The Gateway to Algorithmic and Automated Trading

FIA study suggests algos and HFT do not affect price volatility

First Published 27th August 2013

The Futures Industry Association released a study which it said suggested algorithms and high-frequency trading did not appear to affect price volatility at a structural level.

Washington, DC - Algorithms and high frequency trading do not appear to affect price volatility, according to a study by the Futures Industry Association which looked at 15 futures contracts on CME Group, Eurex, IntercontinentalExchange and NYSE Liffe.

"The study found that prices in these 15 markets moved through cycles of high and low volatility as well as numerous price spikes attributable to macro-economic events. The study found, however, that volatility attributable to structural factors did not change in most of these contracts. In other words, innovations such as algorithmic and high-frequency trading do not appear to have affected the volatility of prices," the FIA said in a news release.

Robert E. Whaley, director of the Financial Markets Research Center at Vanderbilt University's Owen Graduate School of Management, said that the pace of innovation in futures markets has been "nothing short of remarkable", with most trading now occurring at speeds that would not have been imagined before.

"Yet our research has shown that intraday volatility has not been affected by these changes. Trading is certainly faster than it used to be, but there is no evidence this has caused volatility to increase," said Whaley, one of the report's authors.

Nicolas P.B. Bollen, also a professor at Vanderbilt University's Owen Graduate School of Management, co-authored the study, which was facilitated by the FIA.

The study identified two benchmarks for intraday volatility that can be used to assess the impact of micro-structural changes on intraday volatility while controlling for changes in the rate of information flow. The first was the use of implied volatility in equity index options markets comparied to realised volatility. The second involved computing return volatility over different holding periods and measuring changes in the relative magnitude of volatility.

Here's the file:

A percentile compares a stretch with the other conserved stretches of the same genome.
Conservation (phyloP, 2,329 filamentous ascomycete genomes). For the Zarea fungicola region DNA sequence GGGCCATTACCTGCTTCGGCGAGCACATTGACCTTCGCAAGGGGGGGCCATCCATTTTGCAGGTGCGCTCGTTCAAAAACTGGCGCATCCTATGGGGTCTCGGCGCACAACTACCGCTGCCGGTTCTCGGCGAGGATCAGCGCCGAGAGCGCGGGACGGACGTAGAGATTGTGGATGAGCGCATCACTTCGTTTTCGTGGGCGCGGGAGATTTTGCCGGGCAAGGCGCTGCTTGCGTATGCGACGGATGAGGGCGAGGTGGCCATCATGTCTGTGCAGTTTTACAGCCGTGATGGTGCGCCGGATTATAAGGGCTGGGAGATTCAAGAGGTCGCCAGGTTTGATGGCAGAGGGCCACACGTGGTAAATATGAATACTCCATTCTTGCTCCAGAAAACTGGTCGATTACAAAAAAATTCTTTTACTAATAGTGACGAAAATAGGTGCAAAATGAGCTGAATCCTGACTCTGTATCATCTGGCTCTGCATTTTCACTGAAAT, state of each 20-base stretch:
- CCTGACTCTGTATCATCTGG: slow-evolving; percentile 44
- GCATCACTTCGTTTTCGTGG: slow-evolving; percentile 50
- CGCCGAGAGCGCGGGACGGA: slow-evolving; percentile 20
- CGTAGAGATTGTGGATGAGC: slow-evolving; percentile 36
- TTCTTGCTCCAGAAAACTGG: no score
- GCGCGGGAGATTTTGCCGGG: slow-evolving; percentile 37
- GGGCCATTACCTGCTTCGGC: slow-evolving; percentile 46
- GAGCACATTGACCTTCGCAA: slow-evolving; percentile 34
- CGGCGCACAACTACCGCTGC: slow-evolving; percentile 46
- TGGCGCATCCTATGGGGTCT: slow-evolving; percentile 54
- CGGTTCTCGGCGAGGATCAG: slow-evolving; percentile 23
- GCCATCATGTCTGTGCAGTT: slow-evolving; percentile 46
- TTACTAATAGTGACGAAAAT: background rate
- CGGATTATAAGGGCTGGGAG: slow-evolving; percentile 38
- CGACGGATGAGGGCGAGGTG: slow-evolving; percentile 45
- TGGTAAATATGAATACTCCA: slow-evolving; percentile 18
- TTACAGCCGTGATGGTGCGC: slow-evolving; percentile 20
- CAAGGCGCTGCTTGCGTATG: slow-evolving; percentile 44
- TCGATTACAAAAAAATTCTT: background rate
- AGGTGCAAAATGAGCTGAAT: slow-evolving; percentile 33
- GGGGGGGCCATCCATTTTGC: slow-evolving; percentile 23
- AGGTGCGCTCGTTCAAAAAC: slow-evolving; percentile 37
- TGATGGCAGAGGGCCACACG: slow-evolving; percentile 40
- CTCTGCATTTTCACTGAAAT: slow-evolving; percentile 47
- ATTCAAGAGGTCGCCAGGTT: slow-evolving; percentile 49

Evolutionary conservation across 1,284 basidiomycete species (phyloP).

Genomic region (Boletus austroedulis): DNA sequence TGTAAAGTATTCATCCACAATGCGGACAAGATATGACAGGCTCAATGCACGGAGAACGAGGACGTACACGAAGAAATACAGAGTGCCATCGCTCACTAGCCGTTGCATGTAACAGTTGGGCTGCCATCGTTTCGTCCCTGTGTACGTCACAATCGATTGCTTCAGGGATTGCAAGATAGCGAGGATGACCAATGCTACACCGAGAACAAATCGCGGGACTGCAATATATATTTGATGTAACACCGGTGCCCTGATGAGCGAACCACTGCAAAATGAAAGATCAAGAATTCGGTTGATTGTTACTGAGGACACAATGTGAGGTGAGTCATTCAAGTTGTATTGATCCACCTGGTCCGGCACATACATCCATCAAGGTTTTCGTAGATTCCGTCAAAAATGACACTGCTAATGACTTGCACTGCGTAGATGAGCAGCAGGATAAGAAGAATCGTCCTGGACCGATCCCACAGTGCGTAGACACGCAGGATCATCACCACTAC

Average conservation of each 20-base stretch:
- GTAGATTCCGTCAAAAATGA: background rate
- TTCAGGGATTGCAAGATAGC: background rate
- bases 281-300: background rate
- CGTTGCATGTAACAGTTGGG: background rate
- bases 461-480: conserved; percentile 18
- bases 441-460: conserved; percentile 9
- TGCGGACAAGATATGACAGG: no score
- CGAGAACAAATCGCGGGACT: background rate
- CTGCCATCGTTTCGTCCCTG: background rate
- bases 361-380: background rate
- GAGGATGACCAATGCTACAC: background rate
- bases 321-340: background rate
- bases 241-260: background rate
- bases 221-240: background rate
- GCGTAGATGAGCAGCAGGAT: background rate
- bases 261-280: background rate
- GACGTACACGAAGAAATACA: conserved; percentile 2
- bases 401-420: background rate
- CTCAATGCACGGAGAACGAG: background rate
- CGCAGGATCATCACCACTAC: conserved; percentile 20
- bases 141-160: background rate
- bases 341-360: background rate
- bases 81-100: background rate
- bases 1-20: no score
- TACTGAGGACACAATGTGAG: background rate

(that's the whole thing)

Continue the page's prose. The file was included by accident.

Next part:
"In both cases, the analysis found that the volatility measured by these benchmarks did not change through time for most of the 15 contracts that were examined," the FIA said in its release. It said four contracts listed on Eurex were an exception but added that the increase in volatility occurred only in 2011, the last year of the sample period, and was probably due to liquidity problems caused by the euro crisis rather than changes in market structure.

The 15 contracts were:

CME Group

Eurodollar Futures

E-mini S&P 500 Index Futures

Light Sweet (WTI) Crude Oil Futures

10-Year U.S. Treasury Futures


Dax Futures

Euro-Stoxx 50 Index Futures

Euro-Bund Futures

Euro-Bobl Futures


Brent Crude Futures

Russell 2000 Index Futures

Sugar #11 Futures

NYSE Liffe

FTSE 100 Index Futures

Three Month Euribor Futures

Three Month Short Sterling Futures

Long Gilt Futures

The FIA said the full text of the study was available at: